As director of the program in Peacebuilding and the Arts, Cynthia Cohen leads action and reflection research projects, and writes and teaches about work at the nexus of the arts, culture, justice and peace.
Cohen directed the Brandeis University/Theatre Without Borders collaboration Acting Together on the World Stage, co-edited the Acting Together anthologies and co-created the project's documentary and toolkit. She directs ReCAST Inc., a nonprofit organization partnering with Brandeis and New Village Press on the dissemination of Acting Together resources. Cohen has written extensively on the aesthetic and ethical dimensions of peacebuilding, including the chapters "Creative Approaches to Reconciliation" and "Engaging With the Arts to Promote Coexistence" and an online book, "Working With Integrity: A Guidebook for Peacebuilders Asking Ethical Questions."
Prior to the Acting Together project, Cohen directed the international fellowship program Recasting Reconciliation Through Culture and the Arts, which produced an anthology by that name. (All are available in the online Resource Library.) In addition, Cohen has worked as a dialogue facilitator with communities in the Middle East, Sri Lanka, Central America and the United States. Prior to her tenure at Brandeis, she directed a community-based, anti-racist oral history center in the Boston area.
Toni Shapiro-Phim is a leading scholar and practitioner analyzing and building the role of the arts in conflict/post-conflict situations and in response to mass violence and sudden traumatic loss. She has served since May 2019 as assistant director of the program in Peacebuilding and the Arts and as associate professor and co-chair of the minor Creativity, the Arts and Social Transformation. She also holds a leadership role in IMPACT — Imagining Together: Platform for Arts, Culture and Conflict Transformation.
Shapiro-Phim's work is notable for its strong commitment to, and respect for, diverse populations. While her area of personal and professional expertise is dance and human rights, her research and professional activities have included ethnomusicology, documentary filmmaking, videography and the study of expressive forms as diverse as domestic altars and women's klezmer "culture." Shapiro-Phim's international work has focused on Cambodia, where she lived for many years and acquired fluency in Khmer. She has also worked in other Asian countries, including in refugee camps.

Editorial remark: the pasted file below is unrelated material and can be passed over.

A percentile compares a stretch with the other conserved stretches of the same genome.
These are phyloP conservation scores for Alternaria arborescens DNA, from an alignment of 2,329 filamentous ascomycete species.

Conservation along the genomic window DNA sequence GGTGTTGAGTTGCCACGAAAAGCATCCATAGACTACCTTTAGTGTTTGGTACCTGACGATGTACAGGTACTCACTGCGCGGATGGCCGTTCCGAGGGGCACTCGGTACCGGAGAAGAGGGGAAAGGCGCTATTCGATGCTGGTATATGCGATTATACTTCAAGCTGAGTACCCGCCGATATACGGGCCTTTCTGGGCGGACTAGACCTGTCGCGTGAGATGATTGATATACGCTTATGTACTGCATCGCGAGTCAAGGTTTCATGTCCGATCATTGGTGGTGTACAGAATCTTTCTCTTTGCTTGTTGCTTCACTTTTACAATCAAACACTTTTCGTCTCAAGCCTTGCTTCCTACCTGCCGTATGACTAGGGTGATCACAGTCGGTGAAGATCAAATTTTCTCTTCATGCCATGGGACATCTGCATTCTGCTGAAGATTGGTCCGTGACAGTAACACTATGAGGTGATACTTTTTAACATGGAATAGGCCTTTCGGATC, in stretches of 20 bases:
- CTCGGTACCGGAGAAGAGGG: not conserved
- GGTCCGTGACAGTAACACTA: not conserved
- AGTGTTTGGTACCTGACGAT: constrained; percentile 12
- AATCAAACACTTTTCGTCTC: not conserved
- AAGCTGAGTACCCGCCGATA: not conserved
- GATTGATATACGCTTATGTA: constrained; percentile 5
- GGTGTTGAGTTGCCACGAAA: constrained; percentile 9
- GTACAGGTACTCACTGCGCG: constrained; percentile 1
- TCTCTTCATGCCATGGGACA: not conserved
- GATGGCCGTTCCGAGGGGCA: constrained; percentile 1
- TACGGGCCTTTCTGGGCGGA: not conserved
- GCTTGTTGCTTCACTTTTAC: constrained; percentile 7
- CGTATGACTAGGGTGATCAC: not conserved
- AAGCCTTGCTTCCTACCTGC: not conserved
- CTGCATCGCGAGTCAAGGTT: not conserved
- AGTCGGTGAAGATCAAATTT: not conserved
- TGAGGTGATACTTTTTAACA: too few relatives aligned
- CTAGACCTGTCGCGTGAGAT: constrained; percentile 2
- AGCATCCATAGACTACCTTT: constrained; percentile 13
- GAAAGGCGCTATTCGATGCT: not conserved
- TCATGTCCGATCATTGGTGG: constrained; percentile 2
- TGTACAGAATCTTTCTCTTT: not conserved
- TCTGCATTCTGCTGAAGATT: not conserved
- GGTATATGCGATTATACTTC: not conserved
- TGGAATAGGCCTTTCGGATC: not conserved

Shapiro-Phim's work with the Liberian Women's Chorus in Philadelphia allowed her to extend her knowledge to the contemporary African diaspora; she documented the work of the chorus in her film "Because of the War." Her co-edited volume, "Dance, Human Rights and Social Justice: Dignity in Motion" (2008), has made her a leader in this field, and her other book-long publications as well as shorter articles and reviews show her to be deeply committed to exploring the critical intersection of human rights; peace and justice concerns; genocide studies; migration; the arts; and other forms of cultural expression.
Shapiro-Phim holds a doctorate in cultural anthropology from Cornell University.
Armine Avetisyan is a peacebuilding practitioner focusing on creative approaches in building peace. She has been involved in building trust and creating platforms for dialogue among diverse groups from Armenia and Turkey: local communities, artists, nonprofits, local authorities and others to work together for building more just and peaceful societies.
Avetisyan co-directed the documentary "Haven't We Shared Much Salt and Bread?" where conflict transformation, food, gender perspective on building peace intersect. She holds a master's degree in conflict resolution and coexistence from the Heller School for Social Policy and Research at Brandeis and a master's in cultural management from Istanbul Bilgi University in Turkey.